Australia’s legal system can be a minefield; in the sense that it can be painfully ambiguous and frustratingly regressive. Ask any family law solicitor, and they’ll confirm this fact. However, because Australian law can be so complicated and complex, you must have legal representation when negotiating child custody arrangements, binding financial agreements (BFAs), prenups, or divorce proceedings.
Here are some of the most common questions that the best family law solicitor receives daily from their clients.
Can I bring someone with me to Court dates?
If a family law solicitor does not represent you, then you are permitted to have a support person or friend attend the court conference with you. The extent of their involvement will be at the discretion of the registrar overseeing the session (or judicial officer). If you have a friend with you, they can sit at the back of the courtroom. Children or teenagers (under the age of 18) are not allowed in the courtroom.
If there is evidence of domestic violence, do I have to reveal this to the courts?
The simple answer is “yes”. You have a legal obligation to tell the courts of applicable violence orders and file these with the courts since they will likely affect the court outcome. For example, the courts will be hesitant in providing unsupervised custody to a person with a history of violence against his/her close filial members. As a result, domestic violence orders often have a significant influence on parenting orders.
What are parenting orders?
A parenting order focuses on the allocation of parental responsibility when a divorce is being finalised, as outlined in the Family Law Act 1975. Any family law solicitor will be able to tell you this. Generally, a parenting order will stipulate the following:
- Where the child (children) is/are meant to live
- Who the child (children) is/are meant to spend their time with and when
- Other aspects of their care and welfare
What happens if I contravene a parenting order?
There can be serious ramifications if you break a parenting order from the courts – just ask your family law solicitor for affirmation. You will likely have your entitlements provisionally revoked, pay a fine, or face imprisonment up to 12 months, depending on the severity of the contravention.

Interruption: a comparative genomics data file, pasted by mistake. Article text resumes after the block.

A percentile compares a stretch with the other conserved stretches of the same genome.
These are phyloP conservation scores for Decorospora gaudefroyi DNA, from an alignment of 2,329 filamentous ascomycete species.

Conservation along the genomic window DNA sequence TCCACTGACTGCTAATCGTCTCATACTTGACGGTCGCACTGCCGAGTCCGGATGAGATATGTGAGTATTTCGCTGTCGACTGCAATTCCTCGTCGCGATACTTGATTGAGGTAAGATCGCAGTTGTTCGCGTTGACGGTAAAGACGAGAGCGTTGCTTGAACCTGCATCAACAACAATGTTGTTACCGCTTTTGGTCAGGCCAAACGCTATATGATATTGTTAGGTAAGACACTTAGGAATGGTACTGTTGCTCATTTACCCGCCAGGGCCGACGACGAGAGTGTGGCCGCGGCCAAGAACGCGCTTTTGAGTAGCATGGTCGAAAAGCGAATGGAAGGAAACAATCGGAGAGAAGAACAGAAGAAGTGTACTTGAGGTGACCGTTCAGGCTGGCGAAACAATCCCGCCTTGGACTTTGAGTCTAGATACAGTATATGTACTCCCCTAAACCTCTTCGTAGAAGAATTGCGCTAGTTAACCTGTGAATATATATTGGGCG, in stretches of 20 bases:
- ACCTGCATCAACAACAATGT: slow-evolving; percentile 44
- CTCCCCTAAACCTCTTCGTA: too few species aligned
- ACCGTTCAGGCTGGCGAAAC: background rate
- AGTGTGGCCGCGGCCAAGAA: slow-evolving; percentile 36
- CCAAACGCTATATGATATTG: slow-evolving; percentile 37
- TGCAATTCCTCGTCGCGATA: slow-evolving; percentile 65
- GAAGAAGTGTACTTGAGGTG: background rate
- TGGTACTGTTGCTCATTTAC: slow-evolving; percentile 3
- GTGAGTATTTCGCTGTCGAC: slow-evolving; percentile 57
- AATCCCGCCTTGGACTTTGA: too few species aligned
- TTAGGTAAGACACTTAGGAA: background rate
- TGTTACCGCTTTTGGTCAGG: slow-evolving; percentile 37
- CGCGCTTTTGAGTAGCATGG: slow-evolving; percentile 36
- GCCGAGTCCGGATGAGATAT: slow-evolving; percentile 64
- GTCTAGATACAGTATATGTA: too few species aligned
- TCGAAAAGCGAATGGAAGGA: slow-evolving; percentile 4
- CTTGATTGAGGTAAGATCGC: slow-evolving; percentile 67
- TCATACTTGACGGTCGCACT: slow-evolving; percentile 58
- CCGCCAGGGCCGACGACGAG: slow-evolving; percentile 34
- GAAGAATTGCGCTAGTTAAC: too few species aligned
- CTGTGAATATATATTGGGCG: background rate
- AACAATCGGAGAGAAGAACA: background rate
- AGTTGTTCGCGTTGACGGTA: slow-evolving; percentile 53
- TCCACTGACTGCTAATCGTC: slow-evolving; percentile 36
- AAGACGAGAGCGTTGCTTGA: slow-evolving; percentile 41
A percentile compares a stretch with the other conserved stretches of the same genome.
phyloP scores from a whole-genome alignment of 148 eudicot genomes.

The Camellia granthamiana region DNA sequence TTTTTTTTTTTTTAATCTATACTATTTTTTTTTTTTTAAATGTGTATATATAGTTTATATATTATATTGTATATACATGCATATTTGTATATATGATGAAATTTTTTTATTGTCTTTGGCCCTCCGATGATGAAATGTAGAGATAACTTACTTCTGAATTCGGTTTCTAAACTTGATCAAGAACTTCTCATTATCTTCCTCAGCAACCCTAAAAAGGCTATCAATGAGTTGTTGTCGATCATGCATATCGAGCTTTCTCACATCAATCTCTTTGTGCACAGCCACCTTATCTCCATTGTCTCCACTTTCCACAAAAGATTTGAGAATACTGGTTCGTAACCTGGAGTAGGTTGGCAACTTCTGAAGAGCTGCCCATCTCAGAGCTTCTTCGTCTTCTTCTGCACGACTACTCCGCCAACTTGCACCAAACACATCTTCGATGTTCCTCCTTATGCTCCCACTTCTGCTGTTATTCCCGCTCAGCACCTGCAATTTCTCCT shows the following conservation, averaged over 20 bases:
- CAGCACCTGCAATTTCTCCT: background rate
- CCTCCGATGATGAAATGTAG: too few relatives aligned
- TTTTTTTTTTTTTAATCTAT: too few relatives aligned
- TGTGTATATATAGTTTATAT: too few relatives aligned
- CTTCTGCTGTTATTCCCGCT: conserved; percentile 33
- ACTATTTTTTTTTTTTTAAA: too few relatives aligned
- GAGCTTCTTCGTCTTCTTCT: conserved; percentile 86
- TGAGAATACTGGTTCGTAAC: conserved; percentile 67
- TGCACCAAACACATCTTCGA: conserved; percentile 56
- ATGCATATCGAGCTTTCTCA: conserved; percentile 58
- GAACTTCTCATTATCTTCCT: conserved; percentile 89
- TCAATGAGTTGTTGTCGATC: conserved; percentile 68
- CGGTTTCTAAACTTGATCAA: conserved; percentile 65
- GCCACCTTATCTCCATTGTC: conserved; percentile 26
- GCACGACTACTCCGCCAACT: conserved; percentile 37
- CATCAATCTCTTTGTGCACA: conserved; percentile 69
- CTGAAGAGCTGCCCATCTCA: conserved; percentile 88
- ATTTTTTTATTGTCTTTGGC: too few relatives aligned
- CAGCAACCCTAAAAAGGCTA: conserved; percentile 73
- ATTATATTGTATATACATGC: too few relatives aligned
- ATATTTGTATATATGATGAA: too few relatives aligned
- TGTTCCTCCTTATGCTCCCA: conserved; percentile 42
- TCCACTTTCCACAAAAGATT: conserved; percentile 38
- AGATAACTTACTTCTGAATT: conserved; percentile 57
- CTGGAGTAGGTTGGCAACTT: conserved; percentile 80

How does the Court devise a property settlement?
Contrary to popular belief, the Court system does not use a mathematical algorithm to determine how properties are settled and dispersed between the relevant parties. Unlike other countries, where the starting assumption is divided by 50/50, Australian courts recognise that each relationship is unique.
So, once you have hired a family law solicitor to handle your property settlement, the Court will commence a long-standing process of assessing and determining specific entitlements. They’ll begin evaluating whether it would be just and equitable to adjust each party’s entitlement, before categorising and listing all assets, liabilities and superannuation held by both parties. The Court will also assess current and future circumstances before deciding on the matter.
What does the term “spousal maintenance” refer to?
“Spousal maintenance” is the Australian term for “alimony”, which is commonly used in the United States and other parts of the Northern Hemisphere. It functions in the same way that alimony does – one partner agrees to provide ongoing financial support to their former partner after the breakdown of their marriage or de facto relationship. If you’re still confused, ask your family law solicitor for more information. In evaluating whether spousal maintenance payments are appropriate, the Court will look at several factors:
- Has the threshold been met?
- Does one party have the capacity to make the payments in question?
- The extent of support required
- Matters provided in Section 75 of the Family Law Act (1975)